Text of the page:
Hotels (depending on status/classification) offer a complete relaxing experience that’s why it comes with a hefty price tag. But the homes at Airbnb are relatively cheaper in terms of size and even location. A furnished one-bedroom apartment in Tokyo that’s good for 5 persons was even cheaper than a studio room in a 3 or 4 star hotel (side note: we’ve learned that hotels in Tokyo are even stricter in terms of occupancy and really charge for every extra person). And since guests can directly communicate with the host of Airbnb, negotiations also happen, especially during long stays. Features like being able to cook; being connected even while outside through a pocket wifi; being provided with some basic amenities like coffee or tea, cookies or local delicacies, native bathroom essentials, among others; are also what makes it really interesting.

Since Airbnb is an opportunity for everyone who has an extra space to share with a guest and earn extra income (either a separate home, a condo or an extra room), you can check out practically any type of accommodations in Kathmandu, Saigon, Taipei, Osaka… practically anywhere in the world. But just be cautious when paying online as it is usually by the local currency and is automatically charged to your card. A readily printable confirmation receipt acts as your proof of payment and for long term tenants, a contract is usually executed (especially for properties within an exclusive condominium development).

Having all said, why spend a night in a hotel when you can have it in a tree house? Why not try living with the host’s family and learn their culture? Or why not try to have a comfortable stay with fellow travelers in common spaces while sharing your adventures? Yes, there are also inexpensive bed spaces designed for backpackers and budget conscious travelers!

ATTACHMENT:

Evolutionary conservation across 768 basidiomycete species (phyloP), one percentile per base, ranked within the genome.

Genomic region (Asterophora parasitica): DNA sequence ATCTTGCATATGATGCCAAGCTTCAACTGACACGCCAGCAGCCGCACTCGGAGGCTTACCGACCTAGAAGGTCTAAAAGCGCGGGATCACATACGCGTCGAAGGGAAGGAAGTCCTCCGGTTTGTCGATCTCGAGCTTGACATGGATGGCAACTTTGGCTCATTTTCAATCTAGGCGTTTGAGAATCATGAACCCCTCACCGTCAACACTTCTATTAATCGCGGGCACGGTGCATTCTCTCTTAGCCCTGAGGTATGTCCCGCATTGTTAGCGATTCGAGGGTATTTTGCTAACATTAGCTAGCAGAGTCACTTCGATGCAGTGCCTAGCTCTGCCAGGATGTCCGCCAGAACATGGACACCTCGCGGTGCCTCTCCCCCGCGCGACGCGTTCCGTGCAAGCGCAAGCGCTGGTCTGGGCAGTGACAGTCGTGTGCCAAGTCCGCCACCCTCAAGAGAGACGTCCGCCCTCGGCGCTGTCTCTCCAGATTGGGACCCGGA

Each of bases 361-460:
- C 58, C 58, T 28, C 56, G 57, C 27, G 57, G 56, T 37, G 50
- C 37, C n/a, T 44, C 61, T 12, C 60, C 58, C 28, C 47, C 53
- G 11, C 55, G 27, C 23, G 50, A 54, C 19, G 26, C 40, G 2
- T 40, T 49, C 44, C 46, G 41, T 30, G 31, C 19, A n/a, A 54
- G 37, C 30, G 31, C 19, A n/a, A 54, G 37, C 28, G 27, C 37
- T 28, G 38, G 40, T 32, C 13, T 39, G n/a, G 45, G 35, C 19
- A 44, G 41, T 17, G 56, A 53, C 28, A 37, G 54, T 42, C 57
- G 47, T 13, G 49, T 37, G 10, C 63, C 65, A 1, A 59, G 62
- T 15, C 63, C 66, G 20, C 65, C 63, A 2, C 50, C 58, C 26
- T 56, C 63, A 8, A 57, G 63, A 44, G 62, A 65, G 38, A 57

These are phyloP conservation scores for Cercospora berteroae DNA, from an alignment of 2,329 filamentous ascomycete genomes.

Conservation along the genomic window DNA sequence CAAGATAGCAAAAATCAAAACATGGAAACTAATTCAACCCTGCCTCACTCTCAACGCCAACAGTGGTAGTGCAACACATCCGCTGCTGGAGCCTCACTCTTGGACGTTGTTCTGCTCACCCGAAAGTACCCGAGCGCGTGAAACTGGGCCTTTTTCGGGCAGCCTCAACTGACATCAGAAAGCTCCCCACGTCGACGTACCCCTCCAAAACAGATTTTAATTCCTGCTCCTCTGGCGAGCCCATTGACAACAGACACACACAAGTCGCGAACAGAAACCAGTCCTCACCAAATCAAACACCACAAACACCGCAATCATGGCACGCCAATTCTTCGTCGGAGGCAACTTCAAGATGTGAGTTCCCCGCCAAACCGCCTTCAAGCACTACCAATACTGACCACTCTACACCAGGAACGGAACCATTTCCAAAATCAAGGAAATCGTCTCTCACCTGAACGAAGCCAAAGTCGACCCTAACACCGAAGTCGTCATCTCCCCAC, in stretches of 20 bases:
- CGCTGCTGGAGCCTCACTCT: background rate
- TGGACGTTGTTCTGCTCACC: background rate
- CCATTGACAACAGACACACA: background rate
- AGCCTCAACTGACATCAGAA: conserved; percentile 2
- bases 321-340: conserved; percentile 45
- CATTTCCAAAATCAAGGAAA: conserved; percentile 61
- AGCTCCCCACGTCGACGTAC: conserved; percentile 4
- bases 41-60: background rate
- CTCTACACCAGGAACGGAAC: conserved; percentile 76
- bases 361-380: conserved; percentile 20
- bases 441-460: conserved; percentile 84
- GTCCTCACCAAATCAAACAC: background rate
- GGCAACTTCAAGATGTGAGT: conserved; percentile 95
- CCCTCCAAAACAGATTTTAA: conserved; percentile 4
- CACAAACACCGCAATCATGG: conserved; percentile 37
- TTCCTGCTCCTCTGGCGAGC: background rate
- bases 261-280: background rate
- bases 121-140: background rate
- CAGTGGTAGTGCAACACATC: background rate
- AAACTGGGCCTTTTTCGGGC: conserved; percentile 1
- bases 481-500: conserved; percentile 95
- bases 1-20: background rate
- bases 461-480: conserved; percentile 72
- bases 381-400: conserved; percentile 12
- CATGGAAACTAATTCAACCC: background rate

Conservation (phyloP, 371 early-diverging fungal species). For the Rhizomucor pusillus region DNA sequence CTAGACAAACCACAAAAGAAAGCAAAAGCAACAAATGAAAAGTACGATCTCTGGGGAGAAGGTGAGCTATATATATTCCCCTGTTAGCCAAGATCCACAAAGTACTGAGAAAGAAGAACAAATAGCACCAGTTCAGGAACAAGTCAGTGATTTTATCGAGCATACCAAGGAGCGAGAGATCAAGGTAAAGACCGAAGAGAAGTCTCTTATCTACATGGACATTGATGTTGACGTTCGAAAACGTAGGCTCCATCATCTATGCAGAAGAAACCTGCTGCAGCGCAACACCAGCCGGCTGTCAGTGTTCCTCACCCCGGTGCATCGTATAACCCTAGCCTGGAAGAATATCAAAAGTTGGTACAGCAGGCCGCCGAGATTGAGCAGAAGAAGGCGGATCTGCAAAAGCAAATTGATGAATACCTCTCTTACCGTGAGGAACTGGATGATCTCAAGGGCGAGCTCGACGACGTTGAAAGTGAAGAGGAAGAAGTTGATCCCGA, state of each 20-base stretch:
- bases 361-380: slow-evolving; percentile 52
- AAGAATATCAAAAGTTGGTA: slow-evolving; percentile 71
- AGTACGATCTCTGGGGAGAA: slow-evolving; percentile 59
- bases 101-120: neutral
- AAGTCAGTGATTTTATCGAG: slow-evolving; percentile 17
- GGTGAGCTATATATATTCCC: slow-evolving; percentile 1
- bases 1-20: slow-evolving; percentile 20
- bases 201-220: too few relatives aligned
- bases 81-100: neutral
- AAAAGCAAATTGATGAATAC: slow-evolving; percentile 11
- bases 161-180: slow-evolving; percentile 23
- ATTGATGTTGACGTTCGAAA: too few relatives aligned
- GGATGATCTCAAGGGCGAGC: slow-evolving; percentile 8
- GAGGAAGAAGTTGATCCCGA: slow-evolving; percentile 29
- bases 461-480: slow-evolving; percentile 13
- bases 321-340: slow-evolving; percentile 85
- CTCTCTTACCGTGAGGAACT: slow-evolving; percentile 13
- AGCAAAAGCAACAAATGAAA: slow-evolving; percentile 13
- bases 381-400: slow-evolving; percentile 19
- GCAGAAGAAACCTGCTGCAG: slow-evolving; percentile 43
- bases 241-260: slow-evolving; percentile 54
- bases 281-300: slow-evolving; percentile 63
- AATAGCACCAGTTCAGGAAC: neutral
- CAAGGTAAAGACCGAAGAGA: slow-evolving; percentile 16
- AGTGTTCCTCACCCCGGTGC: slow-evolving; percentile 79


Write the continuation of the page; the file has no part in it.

HOW DO YOU START? Just create an account – you may click this link to direct you for sign-in:

As guest, you can try exploring by area/country, check each unit by price and browse on the property details (checking the photos will also be helpful). Try also looking at the description for nearby tourist spots, authentic restaurants, or local souvenir shops to make sure that you are right smack at the center of everything you want to explore. Then, you can save every property that you like in a wishlist that you can refer to later when you decide to travel. See my wishlist: After a while, you will be ready to meet your host and stay in your Airbnb… wherever your shoes will take you.


Surprisingly, we also have quite a few Airbnb listings here in Qatar, mostly in The Pearl and West Bay area. However the prices are quite high compared to its close hotel alternatives. Though I haven’t tried it yet, it could be due to the location and amenities that explains the cost of maintenance. But I hope that unit owners would reconsider making it more affordable soon. Here’s a related article for your reference: